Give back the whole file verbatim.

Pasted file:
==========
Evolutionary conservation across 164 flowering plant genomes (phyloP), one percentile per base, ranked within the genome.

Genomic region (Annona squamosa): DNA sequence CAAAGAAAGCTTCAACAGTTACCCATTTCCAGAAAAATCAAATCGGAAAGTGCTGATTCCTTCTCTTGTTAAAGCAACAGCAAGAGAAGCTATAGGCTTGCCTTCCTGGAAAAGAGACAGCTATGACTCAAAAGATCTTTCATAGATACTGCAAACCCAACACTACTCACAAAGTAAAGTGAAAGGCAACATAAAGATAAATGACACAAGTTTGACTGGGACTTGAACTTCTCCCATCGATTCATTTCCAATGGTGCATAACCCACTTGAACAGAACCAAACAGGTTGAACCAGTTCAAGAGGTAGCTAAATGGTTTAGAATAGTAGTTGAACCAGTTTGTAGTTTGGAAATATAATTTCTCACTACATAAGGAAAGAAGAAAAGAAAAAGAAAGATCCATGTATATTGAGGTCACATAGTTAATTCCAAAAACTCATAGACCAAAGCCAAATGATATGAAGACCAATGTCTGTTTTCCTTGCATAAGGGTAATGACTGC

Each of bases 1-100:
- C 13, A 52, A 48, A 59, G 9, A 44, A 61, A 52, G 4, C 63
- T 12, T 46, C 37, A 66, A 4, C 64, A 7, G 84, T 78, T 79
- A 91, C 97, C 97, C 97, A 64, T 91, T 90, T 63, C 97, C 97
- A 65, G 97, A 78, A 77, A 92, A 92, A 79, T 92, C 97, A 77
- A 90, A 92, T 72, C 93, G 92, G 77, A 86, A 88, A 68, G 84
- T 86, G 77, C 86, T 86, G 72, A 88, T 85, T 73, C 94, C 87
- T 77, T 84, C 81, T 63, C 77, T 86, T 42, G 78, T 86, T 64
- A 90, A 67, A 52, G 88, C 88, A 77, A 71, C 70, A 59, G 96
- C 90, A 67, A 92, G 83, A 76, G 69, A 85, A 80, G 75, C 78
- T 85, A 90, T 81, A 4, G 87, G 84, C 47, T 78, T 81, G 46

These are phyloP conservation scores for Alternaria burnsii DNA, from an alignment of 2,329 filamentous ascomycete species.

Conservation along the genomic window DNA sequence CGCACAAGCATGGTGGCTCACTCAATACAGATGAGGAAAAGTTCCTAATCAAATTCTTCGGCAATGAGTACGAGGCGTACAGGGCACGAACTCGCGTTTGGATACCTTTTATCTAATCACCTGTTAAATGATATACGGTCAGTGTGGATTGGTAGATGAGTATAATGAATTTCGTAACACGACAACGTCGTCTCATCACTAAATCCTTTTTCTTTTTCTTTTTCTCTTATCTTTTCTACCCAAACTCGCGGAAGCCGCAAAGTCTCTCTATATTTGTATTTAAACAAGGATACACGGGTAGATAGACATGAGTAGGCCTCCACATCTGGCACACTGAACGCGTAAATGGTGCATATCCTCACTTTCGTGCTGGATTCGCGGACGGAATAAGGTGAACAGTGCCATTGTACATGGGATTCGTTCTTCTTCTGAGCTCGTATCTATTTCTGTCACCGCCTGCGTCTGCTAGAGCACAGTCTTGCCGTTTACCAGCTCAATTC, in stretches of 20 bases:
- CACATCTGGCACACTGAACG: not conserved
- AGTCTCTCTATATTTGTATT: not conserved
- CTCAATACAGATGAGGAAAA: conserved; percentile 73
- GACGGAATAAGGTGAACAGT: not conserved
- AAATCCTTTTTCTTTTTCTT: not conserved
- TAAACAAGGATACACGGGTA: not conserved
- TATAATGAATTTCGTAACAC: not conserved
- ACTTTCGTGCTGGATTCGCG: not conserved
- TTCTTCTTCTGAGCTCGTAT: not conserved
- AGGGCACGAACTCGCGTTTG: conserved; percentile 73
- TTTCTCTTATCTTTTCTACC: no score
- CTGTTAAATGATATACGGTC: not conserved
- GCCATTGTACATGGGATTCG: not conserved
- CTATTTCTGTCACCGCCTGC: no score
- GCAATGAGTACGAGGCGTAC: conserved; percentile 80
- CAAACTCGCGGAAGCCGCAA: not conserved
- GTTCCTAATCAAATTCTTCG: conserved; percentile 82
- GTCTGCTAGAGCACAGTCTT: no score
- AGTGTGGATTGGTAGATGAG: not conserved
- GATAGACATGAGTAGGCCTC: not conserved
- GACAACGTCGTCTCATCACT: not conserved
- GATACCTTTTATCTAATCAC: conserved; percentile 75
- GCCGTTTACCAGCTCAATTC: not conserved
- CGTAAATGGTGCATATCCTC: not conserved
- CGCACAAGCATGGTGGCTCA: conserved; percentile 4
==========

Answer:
Evolutionary conservation across 164 flowering plant genomes (phyloP), one percentile per base, ranked within the genome.

Genomic region (Annona squamosa): DNA sequence CAAAGAAAGCTTCAACAGTTACCCATTTCCAGAAAAATCAAATCGGAAAGTGCTGATTCCTTCTCTTGTTAAAGCAACAGCAAGAGAAGCTATAGGCTTGCCTTCCTGGAAAAGAGACAGCTATGACTCAAAAGATCTTTCATAGATACTGCAAACCCAACACTACTCACAAAGTAAAGTGAAAGGCAACATAAAGATAAATGACACAAGTTTGACTGGGACTTGAACTTCTCCCATCGATTCATTTCCAATGGTGCATAACCCACTTGAACAGAACCAAACAGGTTGAACCAGTTCAAGAGGTAGCTAAATGGTTTAGAATAGTAGTTGAACCAGTTTGTAGTTTGGAAATATAATTTCTCACTACATAAGGAAAGAAGAAAAGAAAAAGAAAGATCCATGTATATTGAGGTCACATAGTTAATTCCAAAAACTCATAGACCAAAGCCAAATGATATGAAGACCAATGTCTGTTTTCCTTGCATAAGGGTAATGACTGC

Each of bases 1-100:
- C 13, A 52, A 48, A 59, G 9, A 44, A 61, A 52, G 4, C 63
- T 12, T 46, C 37, A 66, A 4, C 64, A 7, G 84, T 78, T 79
- A 91, C 97, C 97, C 97, A 64, T 91, T 90, T 63, C 97, C 97
- A 65, G 97, A 78, A 77, A 92, A 92, A 79, T 92, C 97, A 77
- A 90, A 92, T 72, C 93, G 92, G 77, A 86, A 88, A 68, G 84
- T 86, G 77, C 86, T 86, G 72, A 88, T 85, T 73, C 94, C 87
- T 77, T 84, C 81, T 63, C 77, T 86, T 42, G 78, T 86, T 64
- A 90, A 67, A 52, G 88, C 88, A 77, A 71, C 70, A 59, G 96
- C 90, A 67, A 92, G 83, A 76, G 69, A 85, A 80, G 75, C 78
- T 85, A 90, T 81, A 4, G 87, G 84, C 47, T 78, T 81, G 46

These are phyloP conservation scores for Alternaria burnsii DNA, from an alignment of 2,329 filamentous ascomycete species.

Conservation along the genomic window DNA sequence CGCACAAGCATGGTGGCTCACTCAATACAGATGAGGAAAAGTTCCTAATCAAATTCTTCGGCAATGAGTACGAGGCGTACAGGGCACGAACTCGCGTTTGGATACCTTTTATCTAATCACCTGTTAAATGATATACGGTCAGTGTGGATTGGTAGATGAGTATAATGAATTTCGTAACACGACAACGTCGTCTCATCACTAAATCCTTTTTCTTTTTCTTTTTCTCTTATCTTTTCTACCCAAACTCGCGGAAGCCGCAAAGTCTCTCTATATTTGTATTTAAACAAGGATACACGGGTAGATAGACATGAGTAGGCCTCCACATCTGGCACACTGAACGCGTAAATGGTGCATATCCTCACTTTCGTGCTGGATTCGCGGACGGAATAAGGTGAACAGTGCCATTGTACATGGGATTCGTTCTTCTTCTGAGCTCGTATCTATTTCTGTCACCGCCTGCGTCTGCTAGAGCACAGTCTTGCCGTTTACCAGCTCAATTC, in stretches of 20 bases:
- CACATCTGGCACACTGAACG: not conserved
- AGTCTCTCTATATTTGTATT: not conserved
- CTCAATACAGATGAGGAAAA: conserved; percentile 73
- GACGGAATAAGGTGAACAGT: not conserved
- AAATCCTTTTTCTTTTTCTT: not conserved
- TAAACAAGGATACACGGGTA: not conserved
- TATAATGAATTTCGTAACAC: not conserved
- ACTTTCGTGCTGGATTCGCG: not conserved
- TTCTTCTTCTGAGCTCGTAT: not conserved
- AGGGCACGAACTCGCGTTTG: conserved; percentile 73
- TTTCTCTTATCTTTTCTACC: no score
- CTGTTAAATGATATACGGTC: not conserved
- GCCATTGTACATGGGATTCG: not conserved
- CTATTTCTGTCACCGCCTGC: no score
- GCAATGAGTACGAGGCGTAC: conserved; percentile 80
- CAAACTCGCGGAAGCCGCAA: not conserved
- GTTCCTAATCAAATTCTTCG: conserved; percentile 82
- GTCTGCTAGAGCACAGTCTT: no score
- AGTGTGGATTGGTAGATGAG: not conserved
- GATAGACATGAGTAGGCCTC: not conserved
- GACAACGTCGTCTCATCACT: not conserved
- GATACCTTTTATCTAATCAC: conserved; percentile 75
- GCCGTTTACCAGCTCAATTC: not conserved
- CGTAAATGGTGCATATCCTC: not conserved
- CGCACAAGCATGGTGGCTCA: conserved; percentile 4